With scrawling motions and layered intentions all across the canvas, it is easy to feel dizzied by any one of Aisha Juma’s paintings. A portion of the Emirati artist’s works are dominated by a whirl of vertiginous brushstrokes, limited to black and white hues. Then there are the pieces that feature swathes of empty spaces encroaching on vibrant splattered paints and watercolours.
The two types of paintings inhabit opposing polarities. So much so that it may even seem that they were created by two different painters. And in a way that is true, as Juma says the works have come from two different places within her.
“The paintings are a product of me reflecting on the masculine and feminine qualities within me; qualities that are present in each one of us,” Juma explains.
“The paintings are part of a long road of self-discovery, of meditation and therapy. I’d use only my left hand when painting from my female side, following my female energy. When painting from my inner masculinity, I’d paint only using my right hand and in black and white colours.”
The paintings will be exhibited during the Playing Light, Playing Dark musical performance at The Theatre at Mall of the Emirates on Saturday in commemoration of International Women's Day.
Juma says she was inspired by the meditation retreats she takes every year as a way for her to rekindle the connection to herself and her environment.
It all began in 2002, after she quit her job as an art teacher, seeking to understand the corrosion of creativity that seemed to grip her students as they grew older.
At that point, the Emirati artist had been teaching art across government schools in Dubai for 14 years since graduating from the College of Fine Arts at Helwan University in Cairo. Feeling disheartened by her former students' loss of interest in art, she decided to look for an alternative educational approach. Then, she discovered the Montessori Method.
Developed by Italian physician Maria Montessori in the early 1900s, the education method encourages psychological self-construction in children and developing adults via a mindful interaction with their environments. The method advocates independence, believing that if children are permitted to choose and act freely within an environment, they are more likely to experience optimal physical and psychological development.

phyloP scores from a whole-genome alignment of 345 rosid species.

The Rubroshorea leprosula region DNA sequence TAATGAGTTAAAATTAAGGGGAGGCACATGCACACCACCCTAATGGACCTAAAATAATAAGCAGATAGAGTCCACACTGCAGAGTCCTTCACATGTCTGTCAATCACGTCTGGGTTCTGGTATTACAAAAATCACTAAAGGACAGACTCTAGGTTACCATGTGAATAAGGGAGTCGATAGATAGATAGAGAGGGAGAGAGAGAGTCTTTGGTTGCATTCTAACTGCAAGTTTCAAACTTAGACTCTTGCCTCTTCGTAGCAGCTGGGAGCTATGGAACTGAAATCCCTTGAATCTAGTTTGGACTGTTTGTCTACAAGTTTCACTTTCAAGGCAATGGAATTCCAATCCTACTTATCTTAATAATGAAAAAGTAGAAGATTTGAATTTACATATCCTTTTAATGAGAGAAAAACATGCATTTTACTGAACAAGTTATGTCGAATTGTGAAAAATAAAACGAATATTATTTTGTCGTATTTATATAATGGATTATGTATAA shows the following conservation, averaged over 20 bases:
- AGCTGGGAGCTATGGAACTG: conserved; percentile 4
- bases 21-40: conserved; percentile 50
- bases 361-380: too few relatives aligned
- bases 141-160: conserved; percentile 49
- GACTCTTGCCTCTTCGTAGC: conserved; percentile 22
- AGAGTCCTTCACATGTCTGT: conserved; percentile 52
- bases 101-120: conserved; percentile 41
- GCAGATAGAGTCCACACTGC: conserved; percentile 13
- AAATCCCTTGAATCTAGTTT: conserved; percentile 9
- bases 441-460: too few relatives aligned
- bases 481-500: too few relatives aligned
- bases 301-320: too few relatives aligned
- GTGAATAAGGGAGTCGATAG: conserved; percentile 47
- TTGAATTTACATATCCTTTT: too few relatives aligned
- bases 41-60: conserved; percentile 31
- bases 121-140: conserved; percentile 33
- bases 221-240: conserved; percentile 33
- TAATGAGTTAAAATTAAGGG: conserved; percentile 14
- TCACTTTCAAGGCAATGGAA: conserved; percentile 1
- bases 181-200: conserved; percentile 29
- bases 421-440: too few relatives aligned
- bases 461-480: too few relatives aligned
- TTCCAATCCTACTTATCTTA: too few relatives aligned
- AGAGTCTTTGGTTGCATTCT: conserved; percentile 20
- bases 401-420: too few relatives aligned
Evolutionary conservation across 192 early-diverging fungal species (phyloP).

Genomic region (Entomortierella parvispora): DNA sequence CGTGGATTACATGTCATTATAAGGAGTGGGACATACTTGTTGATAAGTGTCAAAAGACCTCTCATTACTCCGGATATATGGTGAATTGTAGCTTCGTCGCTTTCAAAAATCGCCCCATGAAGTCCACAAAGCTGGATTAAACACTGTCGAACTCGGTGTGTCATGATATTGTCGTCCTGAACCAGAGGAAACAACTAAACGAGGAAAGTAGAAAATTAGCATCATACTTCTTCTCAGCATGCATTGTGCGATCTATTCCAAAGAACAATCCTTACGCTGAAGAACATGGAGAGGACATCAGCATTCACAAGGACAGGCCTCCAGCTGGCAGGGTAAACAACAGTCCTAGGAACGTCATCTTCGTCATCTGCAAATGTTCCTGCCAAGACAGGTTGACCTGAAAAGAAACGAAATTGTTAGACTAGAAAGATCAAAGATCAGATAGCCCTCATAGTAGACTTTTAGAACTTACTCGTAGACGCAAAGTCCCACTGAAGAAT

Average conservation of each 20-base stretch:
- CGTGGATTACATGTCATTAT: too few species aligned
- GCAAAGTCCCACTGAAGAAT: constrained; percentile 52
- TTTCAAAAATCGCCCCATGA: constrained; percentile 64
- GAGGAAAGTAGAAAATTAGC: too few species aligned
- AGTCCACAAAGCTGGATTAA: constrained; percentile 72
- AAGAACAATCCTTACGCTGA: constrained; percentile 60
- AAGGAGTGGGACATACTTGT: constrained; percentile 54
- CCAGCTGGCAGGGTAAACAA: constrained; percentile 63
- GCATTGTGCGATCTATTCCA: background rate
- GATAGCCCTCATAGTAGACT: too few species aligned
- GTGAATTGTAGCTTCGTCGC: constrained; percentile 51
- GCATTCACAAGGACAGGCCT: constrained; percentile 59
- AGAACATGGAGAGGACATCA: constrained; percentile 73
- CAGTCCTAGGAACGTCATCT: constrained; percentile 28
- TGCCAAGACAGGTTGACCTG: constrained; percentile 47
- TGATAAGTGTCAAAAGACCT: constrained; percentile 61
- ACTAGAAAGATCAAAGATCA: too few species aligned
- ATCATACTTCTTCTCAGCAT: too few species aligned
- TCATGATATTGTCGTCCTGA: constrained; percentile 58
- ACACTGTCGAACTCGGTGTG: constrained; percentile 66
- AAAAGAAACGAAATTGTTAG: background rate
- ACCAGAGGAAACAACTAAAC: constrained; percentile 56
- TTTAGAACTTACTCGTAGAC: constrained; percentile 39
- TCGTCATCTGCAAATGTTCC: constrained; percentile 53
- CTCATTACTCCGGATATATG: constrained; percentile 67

“It’s about seeing life through the senses, recognising the information we process through sight, smell, sound, taste and touch,” Juma says. “It’s not just an education method, but a philosophy of being mindful of what we perceive.”
Soon after discovering the method, Juma enrolled in a Dubai centre to understand its intricacies, as well as to learn how to apply it in a classroom. She became so taken by the ideas of mindfulness behind the method that she soon found herself applying them to other aspects of her life, including her art practice.
“It’s found its way into everything I do,” she says. “It’s an interesting method in education and a beautiful way of looking at life.”
It also inspired her to start taking annual meditation excursions, travelling to India, Europe and South America. Sometimes she'd paint during her trips. Other times, she'd paint upon her return.
The paintings on display during the Playing Light, Playing Dark concert were all created as a by-product of these retreats. The idea to have the works in conversation with music, Juma says, came from Jordanian-Turkish pianist Tala Tutunji, who Juma had worked with years ago as art director at Al Jalila Cultural Centre for Children.
“She wanted to bring something new to her concert and so she thought to bring a visual artist into the fold,” Juma says. “When she invited me, I was totally open to the idea.”
Tutunji says she was taken by Juma's works because they seemed to reflect the "light and darkness of the inner self".
“The concept of the performance was developed as a collaboration between music and the visual arts,” Tutunji says. “It won’t be like a typical art gallery followed by a concert. It’s going to be an integrated experience. We’re going to have a musical performance, but it will also showcase different artworks by Juma.”
The setlist for the performance, Tutunji says, will blend compositions from western classical and Arabic music, as well as songs from musical theatre. Besides Tutunji, the performance will feature French-Lebanese singer Corinne Metni and Syrian guitarist Feras Rada.
Each song will mirror the emotions and energy of individual paintings by Juma, which will be projected on to the stage during the performance as well as on empty canvases in the space outside the venue.
“Some pieces will be lively and will reflect her lighter works, whereas other pieces will be quite dark and will be presented along with the dark paintings,” Tutunji explains.
The performance is a meeting point for three female artists from different cultures, making it an especially significant way of marking International Women’s Day, Tutunji adds.
The performance, Juma says, is also meant to commemorate the feminine qualities within each and every one of us, regardless of gender.
"It is nice that Feras [Rada] is joining us because we believe that feminine energy is not exclusive to women. Every human being has both sides, male and female, within them."
Tickets to Playing Light, Playing Dark are from Dh100 and can be purchased from dubai.platinumlist.net